The 2018 Gallup Global Law and Order report has ranked Rwanda the second safest place in Africa.
Gallup’s Law and Order Index which gauges people’s sense of personal security and their personal experiences with crime and law enforcement indicates that 83 per cent of Rwandan residents have confidence in the local police force and that feel safe walking alone at night.
In Africa, Egypt tops the chart followed by Rwanda and Mauritius. Globally, Singapore tops the global rankings at 97 per cent followed by Norway, Iceland and Finland who tied at 93 per cent respectively. Rwanda came at 40 globally.
The countries scoring the best and the worst on the index remained unchanged from 2016.
Scores worldwide ranged from a high of 97 in Singapore to a low of 44 in Venezuela.
Gallup’s Law and Order Index uses four questions to gauge people’s sense of personal security and their personal experiences with crime and law enforcement.
They include; in the city or area where you live, do you have confidence in the local police force? Do you feel safe walking alone at night in the city or area where you live? Within the last 12 months, have you had money or property stolen from you or another household member? Within the past 12 months, have you been assaulted or mugged?
Responding to the index, Justice Minister Johnston Busingye told The New Times that for the last 18 years or so when the national police was established—the aim was to ensure the ultimate level in terms of keeping law and order in the country.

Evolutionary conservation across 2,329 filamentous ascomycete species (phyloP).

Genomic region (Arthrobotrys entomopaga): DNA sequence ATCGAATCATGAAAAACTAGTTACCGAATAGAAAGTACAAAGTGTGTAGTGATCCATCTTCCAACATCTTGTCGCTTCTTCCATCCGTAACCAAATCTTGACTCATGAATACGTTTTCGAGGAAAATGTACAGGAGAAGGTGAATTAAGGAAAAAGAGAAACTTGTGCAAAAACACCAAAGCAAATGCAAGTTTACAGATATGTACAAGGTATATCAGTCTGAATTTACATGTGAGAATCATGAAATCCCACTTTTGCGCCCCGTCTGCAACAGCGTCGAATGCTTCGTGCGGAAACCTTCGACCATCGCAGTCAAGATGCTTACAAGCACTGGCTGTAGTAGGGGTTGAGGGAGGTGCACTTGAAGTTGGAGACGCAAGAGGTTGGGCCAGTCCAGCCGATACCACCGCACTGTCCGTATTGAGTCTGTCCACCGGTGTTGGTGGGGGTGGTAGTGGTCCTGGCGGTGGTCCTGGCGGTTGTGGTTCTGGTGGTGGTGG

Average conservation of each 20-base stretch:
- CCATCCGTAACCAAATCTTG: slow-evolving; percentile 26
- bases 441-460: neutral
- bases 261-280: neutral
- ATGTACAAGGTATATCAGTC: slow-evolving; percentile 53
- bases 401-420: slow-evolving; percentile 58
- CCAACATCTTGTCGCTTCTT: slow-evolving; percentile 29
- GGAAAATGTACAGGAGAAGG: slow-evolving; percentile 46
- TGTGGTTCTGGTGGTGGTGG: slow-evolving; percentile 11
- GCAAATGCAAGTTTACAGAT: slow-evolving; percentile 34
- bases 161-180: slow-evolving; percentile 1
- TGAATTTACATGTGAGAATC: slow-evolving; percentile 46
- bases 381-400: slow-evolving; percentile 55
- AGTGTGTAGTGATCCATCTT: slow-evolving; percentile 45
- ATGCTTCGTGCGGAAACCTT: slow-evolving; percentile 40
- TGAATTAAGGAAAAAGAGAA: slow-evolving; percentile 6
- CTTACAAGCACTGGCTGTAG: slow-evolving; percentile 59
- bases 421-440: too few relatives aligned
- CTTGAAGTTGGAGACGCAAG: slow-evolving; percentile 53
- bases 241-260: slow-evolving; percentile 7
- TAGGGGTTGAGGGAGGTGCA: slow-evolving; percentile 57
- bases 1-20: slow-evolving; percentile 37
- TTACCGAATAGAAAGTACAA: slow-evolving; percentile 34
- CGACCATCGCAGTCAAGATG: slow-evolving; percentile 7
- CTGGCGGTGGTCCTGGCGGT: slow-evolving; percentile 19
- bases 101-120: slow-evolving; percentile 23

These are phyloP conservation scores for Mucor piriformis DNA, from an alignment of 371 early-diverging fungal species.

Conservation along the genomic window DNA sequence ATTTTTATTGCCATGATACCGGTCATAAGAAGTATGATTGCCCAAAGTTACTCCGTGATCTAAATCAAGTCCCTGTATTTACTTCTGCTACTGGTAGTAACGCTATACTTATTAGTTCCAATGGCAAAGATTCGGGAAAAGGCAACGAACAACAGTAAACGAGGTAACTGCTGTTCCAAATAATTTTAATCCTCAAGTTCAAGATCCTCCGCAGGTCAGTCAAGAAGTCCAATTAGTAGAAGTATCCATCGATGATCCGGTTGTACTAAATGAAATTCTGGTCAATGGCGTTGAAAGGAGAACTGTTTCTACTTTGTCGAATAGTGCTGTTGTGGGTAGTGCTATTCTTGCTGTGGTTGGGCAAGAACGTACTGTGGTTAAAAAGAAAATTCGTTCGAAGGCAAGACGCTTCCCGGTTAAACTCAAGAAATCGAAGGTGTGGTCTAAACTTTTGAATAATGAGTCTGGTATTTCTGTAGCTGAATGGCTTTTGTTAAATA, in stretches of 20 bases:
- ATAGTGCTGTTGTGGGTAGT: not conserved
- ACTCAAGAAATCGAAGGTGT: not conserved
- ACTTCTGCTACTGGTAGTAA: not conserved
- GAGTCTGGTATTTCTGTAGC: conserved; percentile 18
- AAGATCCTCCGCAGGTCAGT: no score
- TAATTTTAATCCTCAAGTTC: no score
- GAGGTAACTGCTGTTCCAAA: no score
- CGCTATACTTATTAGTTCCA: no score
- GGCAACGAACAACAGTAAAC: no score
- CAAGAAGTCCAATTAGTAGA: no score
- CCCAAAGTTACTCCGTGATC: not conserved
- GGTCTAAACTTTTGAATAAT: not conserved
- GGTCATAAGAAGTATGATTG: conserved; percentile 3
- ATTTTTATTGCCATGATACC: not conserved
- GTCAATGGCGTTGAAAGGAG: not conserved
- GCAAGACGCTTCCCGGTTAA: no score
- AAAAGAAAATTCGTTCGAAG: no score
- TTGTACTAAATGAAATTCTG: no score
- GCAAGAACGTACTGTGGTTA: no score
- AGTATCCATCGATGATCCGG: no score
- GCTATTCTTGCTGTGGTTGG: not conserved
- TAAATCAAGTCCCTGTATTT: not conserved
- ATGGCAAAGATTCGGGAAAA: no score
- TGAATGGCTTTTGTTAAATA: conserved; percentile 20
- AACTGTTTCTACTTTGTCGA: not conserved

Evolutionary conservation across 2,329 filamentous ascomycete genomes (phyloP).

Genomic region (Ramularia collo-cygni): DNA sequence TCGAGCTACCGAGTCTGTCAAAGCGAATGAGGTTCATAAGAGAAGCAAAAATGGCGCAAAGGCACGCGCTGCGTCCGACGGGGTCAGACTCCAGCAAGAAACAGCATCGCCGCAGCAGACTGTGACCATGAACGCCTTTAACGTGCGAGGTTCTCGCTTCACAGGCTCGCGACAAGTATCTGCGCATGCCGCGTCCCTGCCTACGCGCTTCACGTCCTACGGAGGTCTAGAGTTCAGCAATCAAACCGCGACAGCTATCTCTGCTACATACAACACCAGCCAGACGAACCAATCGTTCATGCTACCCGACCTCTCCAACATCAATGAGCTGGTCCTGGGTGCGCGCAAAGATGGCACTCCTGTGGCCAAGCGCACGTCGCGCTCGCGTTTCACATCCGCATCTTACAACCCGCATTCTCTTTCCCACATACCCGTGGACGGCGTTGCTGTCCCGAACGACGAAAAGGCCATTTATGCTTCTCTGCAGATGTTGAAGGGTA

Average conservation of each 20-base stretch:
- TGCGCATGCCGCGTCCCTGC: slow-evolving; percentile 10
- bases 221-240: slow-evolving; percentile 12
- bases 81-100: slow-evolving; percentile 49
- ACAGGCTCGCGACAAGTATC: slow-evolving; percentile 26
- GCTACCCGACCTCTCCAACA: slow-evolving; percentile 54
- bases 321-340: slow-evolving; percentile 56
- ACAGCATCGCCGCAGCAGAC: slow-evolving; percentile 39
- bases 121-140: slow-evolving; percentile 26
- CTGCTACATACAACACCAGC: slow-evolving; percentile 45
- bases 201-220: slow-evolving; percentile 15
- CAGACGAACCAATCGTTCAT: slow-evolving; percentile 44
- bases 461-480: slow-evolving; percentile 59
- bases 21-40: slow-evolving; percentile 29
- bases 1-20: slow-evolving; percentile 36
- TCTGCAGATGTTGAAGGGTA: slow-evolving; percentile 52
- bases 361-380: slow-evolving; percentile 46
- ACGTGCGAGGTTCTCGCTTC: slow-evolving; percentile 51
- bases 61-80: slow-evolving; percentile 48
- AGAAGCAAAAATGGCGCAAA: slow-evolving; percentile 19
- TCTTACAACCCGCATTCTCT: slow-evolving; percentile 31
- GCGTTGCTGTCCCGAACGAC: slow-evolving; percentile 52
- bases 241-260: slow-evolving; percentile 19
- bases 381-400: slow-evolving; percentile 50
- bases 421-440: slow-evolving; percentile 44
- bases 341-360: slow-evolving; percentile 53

He said that from 1994, the government has been deliberate about the safety of its citizens and will continue to do so until the Gallup index can rank the country first in the world.
“We aim for the best situation for anybody on our territory. It is the assessment of these situations that find us where we are. Our ultimate target is to be number one to Rwandans and Rwandan residents.
“We are going for the top, we are not going to relax or become complacent. The most important part is to ensure that everyone on our territory finds peace and safety in our security, be it in the rule of law and in our security organs.” Busingye said.
The 2018 Global Law and Order report presents the results from Gallup’s latest measurements of people’s answers to these questions based on more than 148,000 interviews with adults in 142 countries and areas in 2017.
“As in previous years, people in Latin America and the Caribbean are the least likely among all global regions to feel secure in their communities” the report reads in part.
Latin America and the Caribbean region scored a 62 on Gallup’s Law and Order Index — slightly worse than its score of 64 in 2016. While Residents of the U.S. and Canada, Southeast Asia, East Asia and Western Europe are the most likely to feel secure, with index scores of 85 or higher.
“More than two in every three people worldwide say they have confidence in their local police (69%) and feel safe walking alone at night where they live (68%).
One in eight (13%) say they had property stolen from them or another household member in the past year, and 5% say they were assaulted or mugged.” Report further indicates.
Gallup compiles the “positive” responses to these four questions into a Law and Order Index score for each country. The higher the score, the higher the proportion of the population that reports feeling safe. The index score for the world in 2017 was 81 out of a possible 100. Eighty-six countries posted scores lower than this average.
“In only three countries were residents considerably more likely than Venezuelans to say they had been the victims of theft in the past year: Afghanistan (46%), Uganda (49%) and South Sudan (50%). Nearly one in four residents in Venezuela (23%) said they had been assaulted — again one of the highest percentages throughout the world that year.
Venezuela shares the “least secure” spot with war-torn Afghanistan.” The report further indicates.Follow https://twitter.com/AthanTashobya